of visits to Washington he now became Bush's mentor in delineating an
over-all policy for the region. Something of a sea change now occurred
in the relationship between the interlocutors. Israel had until then
been a supplicant for U.S. weapons and finances, and had wielded
influence on U.S. policy mainly through the pro-Zionist lobby in
Washington and the Zionist organisations, which kept a tab on U.S.
Congressmen. Now, with the ascendancy of Zionist neo-conservatives
right up to the office of the Vice-President, it was the U.S. policy
that came to be shaped increasingly in the shadow of Israeli policy.
The events of September 11 proved crucial in this turn of events.

The vilification of all things Arab and/or Islamic had gone through
three phases in the U.S. The first was the period of Nasserist anti-
imperialist, Arab nationalism, when secular nationalism itself was
seen as a threat to Western interests and to the very regimes, such
as the Saudi regime, which were protecting those interests. The second
was the phase when the Organisation of Petroleum Exporting Countries
(OPEC) suddenly raised the price of petroleum in the wake of 1973, and
the Western media were studded with daily images of the Arab, bearded
and dressed in Bedouin clothes, turning off the tap at the American
petrol pump. The third was the phase that began with the Islamic
Revolution in Iran that overthrew the monarchy which had been, next
to Israel itself, America's main ally in the region. After September
11, all these images got rolled into one, that of a transnational
Muslim terrorist out to destroy the American way of life in a gigantic
class of civilisation, with no regard to the fact that the particular
kind of terrorist who had rammed those hijacked planes into the World
Trade Centre had been bred by the Americans themselves for purposes of
their own jehad against the communist infidel in Afghanistan.

Two things now happened. One is that since this new 'terrorist' was a
transnational Muslim, war against him was also to be waged in country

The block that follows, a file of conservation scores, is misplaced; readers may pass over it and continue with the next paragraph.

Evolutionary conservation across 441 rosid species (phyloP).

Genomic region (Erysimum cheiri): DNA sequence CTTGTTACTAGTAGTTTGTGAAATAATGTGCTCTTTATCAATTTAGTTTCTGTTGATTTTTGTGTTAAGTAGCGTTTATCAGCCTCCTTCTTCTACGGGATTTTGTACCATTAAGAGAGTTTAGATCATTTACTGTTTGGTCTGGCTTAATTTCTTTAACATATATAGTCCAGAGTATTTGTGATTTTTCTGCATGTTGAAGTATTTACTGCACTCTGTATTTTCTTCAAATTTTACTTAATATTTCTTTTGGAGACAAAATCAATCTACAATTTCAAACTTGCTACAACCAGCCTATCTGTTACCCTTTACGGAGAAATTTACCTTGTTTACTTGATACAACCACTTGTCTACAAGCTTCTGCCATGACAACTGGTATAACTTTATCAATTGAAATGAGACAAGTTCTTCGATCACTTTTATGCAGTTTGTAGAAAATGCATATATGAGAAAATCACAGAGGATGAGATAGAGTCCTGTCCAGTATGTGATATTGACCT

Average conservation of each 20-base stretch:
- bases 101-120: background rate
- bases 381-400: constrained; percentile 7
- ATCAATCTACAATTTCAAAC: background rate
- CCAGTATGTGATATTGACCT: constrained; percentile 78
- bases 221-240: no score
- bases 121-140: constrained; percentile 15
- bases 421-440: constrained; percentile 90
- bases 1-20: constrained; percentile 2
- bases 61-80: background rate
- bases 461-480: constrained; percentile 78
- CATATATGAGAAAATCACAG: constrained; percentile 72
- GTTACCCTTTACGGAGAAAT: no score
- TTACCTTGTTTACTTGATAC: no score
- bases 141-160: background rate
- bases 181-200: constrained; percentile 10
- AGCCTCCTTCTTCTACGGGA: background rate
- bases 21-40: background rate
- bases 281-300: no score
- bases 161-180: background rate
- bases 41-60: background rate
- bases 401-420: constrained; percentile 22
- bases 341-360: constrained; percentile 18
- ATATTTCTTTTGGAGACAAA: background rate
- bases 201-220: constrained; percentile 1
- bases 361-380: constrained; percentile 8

after country, across West Asia and even in pockets as far away as
Bali or the Philippines. Hence the neo-conservative dream of capturing
Baghdad, then Damascus, Riyadh, and finally Teheran. Second, and
crucially, Sharon was able to convince his Anglo-Saxon interlocutors,
and Bush in particular, that the Palestinian was the paradigmatic
terrorist, and no amount of repression of the Palestinian could ever
be considered excessive.

The four years of the Intifada, which began on September 28, 2000,
coincided almost exactly with the first four years of the Bush
presidency. The most reliable figures that I have seen conclude that
1,008 Israelis and 3,334 Palestinians have been killed during these
four years. Eighty-two per cent of the Palestinians killed have been
civilians, of whom 621 were children below the age of 17, and 10,000
Palestinian children have been injured. The majority of the civilians
killed were shot in the head or the upper body. During the same
period, Israel has followed the policy of targeted killing, that is,
pre-meditated assassination unrelated to any kind of combat, which
has taken 424 lives. Economic blockades and dislocations caused
by the Israelis have resulted in the fact that 30 per cent of all
Palestinian children now suffer from malnutrition, more than one
billion worth of Palestinian infrastructure has been destroyed,
Palestinian gross domestic product (GDP) has been cut in half, the
price of water has tripled, and an average Palestinian consumes
one-fifth of the water consumed by an average Israeli. Occupied
Palestinian roads are criss-crossed with roads on which only Jews
are allowed to travel, and the wall that the Israelis have built
in the name of their own security zigzags through Palestinian
territory, is three times as long and twice as high as the Berlin
Wall, separates people from their own communities, their work place,
hospitals and schools. The settled policy of demolishing Palestinian
houses in the service of Israeli interests has meant that in Rafah
alone, for example, an average of six homes are demolished each day.

One could go on reciting details of such atrocities. But the single
slogan of "terrorism" is used in Israeli as well as American and
British media to excuse the Israelis and blame the Palestinians
en masse. Successive U.S. administrations have condoned all kinds
of Israeli atrocities and shielded Israel from any accounting in
international fora. The Bush administration has gone much further,
however. Unlike any previous U.S. administration, and in direct
violation of numerous Security Council resolutions, Bush has declared
that the Palestinian refugees have no right to return to their
homes in Israel but will have to be accommodated in the Palestinian
territories, and that in any final settlement Palestinians cannot
expect to gain the territories that were given to them by the U.N.
Partition Plan of 1949 or even all the territories they lost in 1967.
He has gone further and endorsed Sharon's plan to annex large parts
of the West Bank, and has barely stopped short of endorsing Sharon's
overall plan which gives to the Palestinians merely 11 per cent of
the land of historic Palestine, exactly half of what they had as late
as 1967. In short, Israel has an absolute right to do as it wishes,
in violation of every clause of the Fourth Geneva Convention and
numerous U.N. resolutions.

Yasser Arafat died just as George W. Bush was getting re-elected for
a second term in office. As the Palestinian people lost the one man
who had symbolised their nationhood for 35 years, the Western media
were filled with virtual glee that there now was a chance for a